Circulating miRNAs profiles in patients without (0 h) and with plaque rupture for 1 h (1 h).

Figure 1: Circulating miRNAs profiles in patients without (0 h) and with plaque rupture for 1 h (1 h). RNA was isolated from EDTA-plasma from patients underwent PCI before (0 h) and after balloon dilatation for 1 h (n=10). The heat map diagram showed the cluster of the differentially expressed circulating miRNAs. MiRNA levels were normalized to the spiked-in miRNA, ath-miR-159a. Red: high expression; green: low expression; gray: undetected.

Replication of circulating miRNAs in patients with plaque rupture for 1 h

To confirm the results obtained by analyzing the miRNAs profiles, the above 24 differentially expressed miRNAs were forwarded into the replication phase. We measured the selected miRNAs levels in separate 10 patients underwent PCI by real-time PCR. The abundance of miR-376a was too low to be detected (data not shown). As shown in Figure 2, eight miRNAs showed significantly differential levels in CAD patients after balloon dilatation for 1 h in both profiling and replication phase. These miRNAs included miR-155-5p, miR-212-3p, miR-483-5p, miR-1233-3p, miR-20b-5p, miR-122-5p, miR-451a, and miR-486-5p.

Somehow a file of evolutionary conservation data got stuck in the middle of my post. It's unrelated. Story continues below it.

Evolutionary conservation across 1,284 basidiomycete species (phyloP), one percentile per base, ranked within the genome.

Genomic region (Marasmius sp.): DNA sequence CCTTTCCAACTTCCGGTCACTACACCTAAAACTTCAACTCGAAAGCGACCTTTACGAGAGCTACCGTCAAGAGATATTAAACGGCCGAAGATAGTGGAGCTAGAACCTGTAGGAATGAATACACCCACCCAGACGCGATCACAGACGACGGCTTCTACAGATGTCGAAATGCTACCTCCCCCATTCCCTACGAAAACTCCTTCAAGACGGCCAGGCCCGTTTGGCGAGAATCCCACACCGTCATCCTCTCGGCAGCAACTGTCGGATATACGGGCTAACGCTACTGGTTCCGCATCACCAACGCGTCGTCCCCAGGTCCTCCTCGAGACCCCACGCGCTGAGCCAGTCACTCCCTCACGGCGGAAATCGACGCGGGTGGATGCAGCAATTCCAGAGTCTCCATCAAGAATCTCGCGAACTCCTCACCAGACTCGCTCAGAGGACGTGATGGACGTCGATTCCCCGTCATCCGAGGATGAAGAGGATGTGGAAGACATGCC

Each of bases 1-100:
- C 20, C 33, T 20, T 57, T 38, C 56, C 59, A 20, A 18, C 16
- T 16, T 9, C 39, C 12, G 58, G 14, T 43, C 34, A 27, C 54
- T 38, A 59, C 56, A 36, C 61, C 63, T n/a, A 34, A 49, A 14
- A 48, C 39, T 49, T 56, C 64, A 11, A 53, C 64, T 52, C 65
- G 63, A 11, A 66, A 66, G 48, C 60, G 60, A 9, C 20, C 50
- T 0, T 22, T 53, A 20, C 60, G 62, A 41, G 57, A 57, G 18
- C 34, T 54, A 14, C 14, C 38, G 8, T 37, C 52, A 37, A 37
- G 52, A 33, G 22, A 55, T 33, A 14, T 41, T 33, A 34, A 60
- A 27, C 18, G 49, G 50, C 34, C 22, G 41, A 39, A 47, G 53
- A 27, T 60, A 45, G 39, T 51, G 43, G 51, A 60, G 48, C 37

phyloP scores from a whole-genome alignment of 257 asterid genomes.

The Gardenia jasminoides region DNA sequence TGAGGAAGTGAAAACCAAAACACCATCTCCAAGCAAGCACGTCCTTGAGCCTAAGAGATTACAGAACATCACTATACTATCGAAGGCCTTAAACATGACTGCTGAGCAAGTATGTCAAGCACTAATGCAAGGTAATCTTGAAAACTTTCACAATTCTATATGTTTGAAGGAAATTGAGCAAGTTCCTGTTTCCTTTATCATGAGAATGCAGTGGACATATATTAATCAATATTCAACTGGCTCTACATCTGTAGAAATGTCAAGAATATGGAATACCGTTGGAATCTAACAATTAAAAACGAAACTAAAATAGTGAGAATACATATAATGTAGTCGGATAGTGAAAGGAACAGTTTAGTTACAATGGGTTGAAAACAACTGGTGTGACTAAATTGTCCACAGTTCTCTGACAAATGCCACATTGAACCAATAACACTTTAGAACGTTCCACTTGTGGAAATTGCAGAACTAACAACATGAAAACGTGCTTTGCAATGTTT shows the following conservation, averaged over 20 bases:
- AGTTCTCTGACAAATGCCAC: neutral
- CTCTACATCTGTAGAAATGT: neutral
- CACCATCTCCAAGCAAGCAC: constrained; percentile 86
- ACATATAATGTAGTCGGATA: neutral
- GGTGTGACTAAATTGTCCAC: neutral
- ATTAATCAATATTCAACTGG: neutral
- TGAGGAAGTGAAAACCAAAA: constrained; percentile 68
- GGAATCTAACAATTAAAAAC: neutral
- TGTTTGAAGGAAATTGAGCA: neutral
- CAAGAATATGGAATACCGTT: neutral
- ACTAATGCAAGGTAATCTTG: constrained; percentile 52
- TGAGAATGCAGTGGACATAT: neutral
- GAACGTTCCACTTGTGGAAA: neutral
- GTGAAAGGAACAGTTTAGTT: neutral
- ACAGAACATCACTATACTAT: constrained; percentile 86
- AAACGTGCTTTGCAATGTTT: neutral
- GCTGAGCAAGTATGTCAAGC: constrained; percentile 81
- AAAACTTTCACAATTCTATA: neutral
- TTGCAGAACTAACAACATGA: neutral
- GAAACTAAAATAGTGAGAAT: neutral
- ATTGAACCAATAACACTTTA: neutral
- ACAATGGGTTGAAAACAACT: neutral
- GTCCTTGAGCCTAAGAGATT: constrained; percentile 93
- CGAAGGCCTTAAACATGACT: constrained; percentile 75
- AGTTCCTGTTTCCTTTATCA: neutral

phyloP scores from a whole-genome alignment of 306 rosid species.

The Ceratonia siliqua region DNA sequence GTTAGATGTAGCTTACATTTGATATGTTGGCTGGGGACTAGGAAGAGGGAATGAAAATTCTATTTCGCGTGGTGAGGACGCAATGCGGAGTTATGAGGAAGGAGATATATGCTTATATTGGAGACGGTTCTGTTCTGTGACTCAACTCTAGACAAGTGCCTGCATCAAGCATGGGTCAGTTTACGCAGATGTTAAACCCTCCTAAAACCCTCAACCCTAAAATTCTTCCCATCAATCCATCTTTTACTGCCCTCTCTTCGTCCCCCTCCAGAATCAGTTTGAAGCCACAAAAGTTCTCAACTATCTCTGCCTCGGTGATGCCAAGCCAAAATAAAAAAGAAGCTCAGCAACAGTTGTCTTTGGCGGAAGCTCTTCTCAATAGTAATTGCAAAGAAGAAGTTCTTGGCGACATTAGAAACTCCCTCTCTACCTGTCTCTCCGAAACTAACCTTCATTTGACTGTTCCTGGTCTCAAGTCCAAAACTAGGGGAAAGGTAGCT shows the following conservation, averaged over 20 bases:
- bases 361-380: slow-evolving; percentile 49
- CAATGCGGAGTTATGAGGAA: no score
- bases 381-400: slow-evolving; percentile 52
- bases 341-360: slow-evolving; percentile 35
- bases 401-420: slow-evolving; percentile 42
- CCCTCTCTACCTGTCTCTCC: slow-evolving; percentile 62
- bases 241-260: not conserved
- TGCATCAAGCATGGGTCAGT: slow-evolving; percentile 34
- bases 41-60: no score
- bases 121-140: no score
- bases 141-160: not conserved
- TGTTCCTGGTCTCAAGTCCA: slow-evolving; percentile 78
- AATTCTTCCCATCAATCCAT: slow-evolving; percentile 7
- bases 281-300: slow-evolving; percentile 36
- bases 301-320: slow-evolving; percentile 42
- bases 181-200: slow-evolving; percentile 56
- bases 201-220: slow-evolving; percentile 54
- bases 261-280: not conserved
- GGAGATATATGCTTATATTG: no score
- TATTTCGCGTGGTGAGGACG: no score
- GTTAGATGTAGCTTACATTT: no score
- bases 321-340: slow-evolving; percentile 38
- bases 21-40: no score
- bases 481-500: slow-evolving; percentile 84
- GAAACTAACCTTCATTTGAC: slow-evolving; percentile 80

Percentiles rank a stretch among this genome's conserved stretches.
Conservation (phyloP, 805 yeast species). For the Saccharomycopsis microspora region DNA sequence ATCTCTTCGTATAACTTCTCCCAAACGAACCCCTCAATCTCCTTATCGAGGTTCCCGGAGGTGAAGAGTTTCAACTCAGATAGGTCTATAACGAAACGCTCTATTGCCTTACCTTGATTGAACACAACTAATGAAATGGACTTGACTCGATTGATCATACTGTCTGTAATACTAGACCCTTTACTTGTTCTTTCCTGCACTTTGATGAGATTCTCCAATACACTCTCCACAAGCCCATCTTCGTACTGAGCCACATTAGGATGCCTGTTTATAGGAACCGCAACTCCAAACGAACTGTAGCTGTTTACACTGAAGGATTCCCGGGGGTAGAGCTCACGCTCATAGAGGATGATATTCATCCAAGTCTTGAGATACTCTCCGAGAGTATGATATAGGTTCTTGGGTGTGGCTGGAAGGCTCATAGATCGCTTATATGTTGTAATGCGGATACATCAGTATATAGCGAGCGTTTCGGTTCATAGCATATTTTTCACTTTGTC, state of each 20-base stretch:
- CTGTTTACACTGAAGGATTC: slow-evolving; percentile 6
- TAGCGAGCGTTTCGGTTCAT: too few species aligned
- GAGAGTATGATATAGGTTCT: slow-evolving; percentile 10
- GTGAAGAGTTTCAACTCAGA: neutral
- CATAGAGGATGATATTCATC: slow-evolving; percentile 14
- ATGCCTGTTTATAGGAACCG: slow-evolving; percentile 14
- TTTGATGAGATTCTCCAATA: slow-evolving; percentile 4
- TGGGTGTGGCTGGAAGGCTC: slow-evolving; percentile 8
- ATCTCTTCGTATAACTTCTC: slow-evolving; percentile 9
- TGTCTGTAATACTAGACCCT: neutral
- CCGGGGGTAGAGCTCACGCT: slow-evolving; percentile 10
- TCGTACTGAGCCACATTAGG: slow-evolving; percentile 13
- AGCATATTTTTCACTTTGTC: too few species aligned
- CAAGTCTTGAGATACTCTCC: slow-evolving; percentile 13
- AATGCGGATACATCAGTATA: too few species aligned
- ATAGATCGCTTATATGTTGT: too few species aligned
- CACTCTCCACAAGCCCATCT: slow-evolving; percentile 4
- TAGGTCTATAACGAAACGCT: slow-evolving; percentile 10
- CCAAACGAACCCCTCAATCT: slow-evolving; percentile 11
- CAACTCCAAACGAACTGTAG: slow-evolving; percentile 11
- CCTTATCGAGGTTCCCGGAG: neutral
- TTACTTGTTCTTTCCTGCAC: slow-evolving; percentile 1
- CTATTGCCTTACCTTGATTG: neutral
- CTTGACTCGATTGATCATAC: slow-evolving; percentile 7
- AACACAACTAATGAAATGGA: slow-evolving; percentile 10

Expression levels of circulating miRNAs in patients before (0 h) and after balloon dilatation for 1 h (1 h).